Halitosis, commonly known as bad breath, is a widespread oral health problem that is easily noticeable in social settings. Halitosis affects people of all ages.
You are more prone to have bad breath if you:
- Have poor dental hygiene practices, or find it difficult to maintain dental hygiene (including the elderly, disabled, and children).
- Wear braces, dentures, or other oral appliances.
- Smoke regularly, especially if you have periodontal disease (another contributor to bad breath).
- Have certain medical conditions, including dental conditions (tooth decay, impacted teeth, abscessed teeth, periodontal disease), throat and respiratory conditions (sinusitis, bronchitis, post-nasal drip, allergies, and dry mouth), and other diseases like uncontrolled diabetes, kidney disease, and alcoholism.
- Are taking certain medications that inhibit saliva flow or produce dry mouth. These medications may include cardiac medications, blood pressure medications, vitamin supplements, antihistamines, calcium blockers, and psychiatric drugs.
- Consume foods that lead to dehydration and tooth decay, or if you have a diet that is lacking in fiber or is high in protein. Such foods include meat, cheese, curry and spices, onions, and garlic, and beverages such as diet soda and coffee.
Causes of Bad Breath
Halitosis is produced when the bacteria found in the mouth, nose, or stomach interacts with the air. Bacteria that are in the gums and between the teeth in the form of plague, leads to halitosis, tooth decay, and gum disease when not removed. Bacteria that are found in the nose may be a consequence of nasal dysfunction, such as a genetic abnormality in the nasal passage which inhibits the flow of mucus. In people with conditions such as sinusitis, post-nasal drip, and allergies, bacteria may travel from the nose to the back of the tongue. If dental hygiene is poor or saliva does not flow well, bacteria may lie inactive in the mouth and be a trigger for halitosis.
Several sources of bacteria contribute to the odor of bad breath. These bacteria are found in other unpleasant odors, such as that from dead bodies, which is a mix of oxygen and sulfur compounds and nitrogen-containing gases. Other bacterial odors and their chemical components include rotten egg stench (hydrogen sulfide), smelly feet (isovaleric acid), decayed meat (putrescine), and feces (methyl mercaptan and skatole). Such foul odors emanating from the breath can be controlled and eliminated simply by having proper dental hygiene and regular dental check-ups.
Bad Breath Solutions
Some simple solutions for preventing and treating halitosis require little effort in daily maintenance.
Use Good Dental Hygiene
Good dental hygiene is important and is the first step in preventing halitosis that begins in the mouth. The bacteria that cause bad breath often come from food that is lodged between the teeth and around the gums. To prevent bacteria from finding a suitable place in the mouth to live and thrive, remove food debris often. It is important to brush your teeth at least twice a day, and floss daily. After eating meals that are high in protein or foods that cause dehydration, brushing and flossing teeth are essential routine.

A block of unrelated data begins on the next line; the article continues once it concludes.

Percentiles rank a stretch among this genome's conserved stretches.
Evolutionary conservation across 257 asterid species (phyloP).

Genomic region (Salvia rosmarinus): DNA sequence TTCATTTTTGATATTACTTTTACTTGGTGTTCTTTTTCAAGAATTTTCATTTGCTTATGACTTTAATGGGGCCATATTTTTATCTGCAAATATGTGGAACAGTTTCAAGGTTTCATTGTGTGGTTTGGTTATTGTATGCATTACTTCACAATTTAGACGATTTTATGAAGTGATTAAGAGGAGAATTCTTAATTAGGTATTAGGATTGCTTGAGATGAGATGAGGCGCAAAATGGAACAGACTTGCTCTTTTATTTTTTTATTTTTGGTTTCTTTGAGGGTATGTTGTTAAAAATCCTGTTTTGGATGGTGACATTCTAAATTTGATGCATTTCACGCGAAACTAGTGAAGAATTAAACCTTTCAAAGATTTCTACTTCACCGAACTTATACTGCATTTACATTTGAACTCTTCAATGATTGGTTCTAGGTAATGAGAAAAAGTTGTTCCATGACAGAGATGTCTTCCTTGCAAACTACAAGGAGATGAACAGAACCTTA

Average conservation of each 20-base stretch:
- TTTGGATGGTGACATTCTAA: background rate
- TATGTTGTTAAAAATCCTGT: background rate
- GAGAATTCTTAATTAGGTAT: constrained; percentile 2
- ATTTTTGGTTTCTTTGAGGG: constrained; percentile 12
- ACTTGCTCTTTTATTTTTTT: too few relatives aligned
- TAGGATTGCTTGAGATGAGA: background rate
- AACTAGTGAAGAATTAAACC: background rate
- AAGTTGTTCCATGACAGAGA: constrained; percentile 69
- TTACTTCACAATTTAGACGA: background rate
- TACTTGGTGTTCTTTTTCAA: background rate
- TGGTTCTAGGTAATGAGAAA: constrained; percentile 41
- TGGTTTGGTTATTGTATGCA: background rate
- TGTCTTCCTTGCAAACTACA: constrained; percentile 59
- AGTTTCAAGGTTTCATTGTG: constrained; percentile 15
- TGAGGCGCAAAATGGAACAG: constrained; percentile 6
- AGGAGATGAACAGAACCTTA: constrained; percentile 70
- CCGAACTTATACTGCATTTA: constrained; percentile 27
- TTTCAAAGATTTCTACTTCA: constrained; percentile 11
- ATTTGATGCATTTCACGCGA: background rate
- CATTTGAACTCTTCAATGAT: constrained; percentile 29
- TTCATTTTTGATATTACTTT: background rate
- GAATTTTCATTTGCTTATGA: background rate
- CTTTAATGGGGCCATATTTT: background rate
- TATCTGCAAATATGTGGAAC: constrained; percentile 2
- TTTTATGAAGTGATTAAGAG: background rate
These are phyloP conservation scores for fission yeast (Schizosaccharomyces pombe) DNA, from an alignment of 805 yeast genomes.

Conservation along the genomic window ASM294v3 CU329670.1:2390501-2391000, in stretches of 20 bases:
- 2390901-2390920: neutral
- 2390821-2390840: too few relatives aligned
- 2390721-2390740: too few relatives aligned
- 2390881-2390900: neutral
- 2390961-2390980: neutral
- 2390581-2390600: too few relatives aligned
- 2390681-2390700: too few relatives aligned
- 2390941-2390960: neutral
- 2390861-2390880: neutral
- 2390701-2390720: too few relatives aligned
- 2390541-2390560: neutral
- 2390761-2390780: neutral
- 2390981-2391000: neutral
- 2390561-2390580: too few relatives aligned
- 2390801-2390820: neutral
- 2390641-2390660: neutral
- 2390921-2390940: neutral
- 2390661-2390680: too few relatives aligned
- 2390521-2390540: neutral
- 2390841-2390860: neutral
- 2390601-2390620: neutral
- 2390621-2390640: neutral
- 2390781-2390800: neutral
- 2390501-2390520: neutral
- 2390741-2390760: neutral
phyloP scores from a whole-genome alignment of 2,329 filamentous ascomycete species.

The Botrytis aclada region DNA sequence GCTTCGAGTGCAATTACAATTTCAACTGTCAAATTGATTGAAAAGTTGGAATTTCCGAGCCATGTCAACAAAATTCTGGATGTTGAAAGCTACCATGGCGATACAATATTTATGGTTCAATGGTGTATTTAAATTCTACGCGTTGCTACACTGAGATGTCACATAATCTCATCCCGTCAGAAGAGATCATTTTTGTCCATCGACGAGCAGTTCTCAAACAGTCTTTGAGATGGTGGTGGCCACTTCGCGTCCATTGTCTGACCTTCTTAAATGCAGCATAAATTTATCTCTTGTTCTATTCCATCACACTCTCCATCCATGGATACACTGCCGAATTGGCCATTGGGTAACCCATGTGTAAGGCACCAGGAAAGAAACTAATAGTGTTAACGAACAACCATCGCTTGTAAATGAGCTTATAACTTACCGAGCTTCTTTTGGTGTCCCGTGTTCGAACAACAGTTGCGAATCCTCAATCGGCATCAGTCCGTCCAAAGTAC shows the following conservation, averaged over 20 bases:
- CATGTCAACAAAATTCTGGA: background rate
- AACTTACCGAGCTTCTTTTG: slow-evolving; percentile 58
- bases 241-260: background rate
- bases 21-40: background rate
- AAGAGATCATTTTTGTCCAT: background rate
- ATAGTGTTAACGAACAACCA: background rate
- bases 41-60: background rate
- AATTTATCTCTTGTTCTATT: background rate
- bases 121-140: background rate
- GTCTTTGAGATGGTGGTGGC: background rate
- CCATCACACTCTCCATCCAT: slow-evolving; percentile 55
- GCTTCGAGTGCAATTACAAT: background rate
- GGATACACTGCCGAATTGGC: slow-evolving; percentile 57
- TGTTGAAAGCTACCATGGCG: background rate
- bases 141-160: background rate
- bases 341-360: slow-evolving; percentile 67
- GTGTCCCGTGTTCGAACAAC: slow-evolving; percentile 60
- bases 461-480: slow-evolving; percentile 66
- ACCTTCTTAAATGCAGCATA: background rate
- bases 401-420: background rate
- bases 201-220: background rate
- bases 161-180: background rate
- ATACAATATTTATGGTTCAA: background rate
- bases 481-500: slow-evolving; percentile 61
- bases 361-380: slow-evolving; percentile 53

Antiseptic mouthwash is a good product to use in reducing bacteria growth that causes halitosis. It is preferable to use the mouthwash in the morning, after meals, and before going to bed. The ingredients in the mouthwash that fight bacteria may include chlorhexidine, chlorine dioxide, zinc chloride and oils (such as eucalyptus oil).
Tongue scrapers may also be used in preventing bad breath. To use a tongue scraper, gently scrape the back of the tongue to remove the mucus, which may contain bacteria.
Those who wear dental braces, dentures, or other dental appliances may have a greater tendency to have halitosis if these appliances are not properly cleaned. It is important to follow the dentist’s instructions in cleaning them, particularly if they are removed at night.
Maintain a Proper Diet
A proper diet is essential in maintaining good dental hygiene and controlling halitosis. Avoid foods that cause dehydration; instead, eat foods that promote saliva flow, such as raw vegetables which are rich in fiber. Drinking plenty of water to stay hydrated also helps in preventing bad breath. Beverages that have high content of sugar and acid, such as soda and juice, tend to result in bacterial growth that causes bad breath. In the morning, have a healthy breakfast to encourage saliva flow, after a night’s sleep when bacteria and odor have developed in the mouth.
Use Bad Breath Aids
For eliminating halitosis in the short term, here are some temporary measures:
- Mints and gum freshen up the breath and are useful for quick fixes if you do not have access to a sink or toothbrush.
- Using straws to drink beverages that have high sugar content is a good way to prevent the liquid from adhering to the teeth or tongue. Straws are especially useful for those who find it difficult to have proper dental hygiene, like the elderly, small children, and disabled people.
- If you find that you have a chronically dry mouth, over-the-counter and prescription medications may help to treat dry mouth and reduce halitosis. There are toothpastes, toothbrushes, mouth rinses, and breath sprays available in drugstores that are made to relieve dry mouth.
A note of caution is in order if you have bad breath, discolored mucus, or find colored blotches or bumps on your tongue. These may be symptoms of oral diseases such as oral herpes or cancer, and you should see your dentist or doctor for a diagnosis.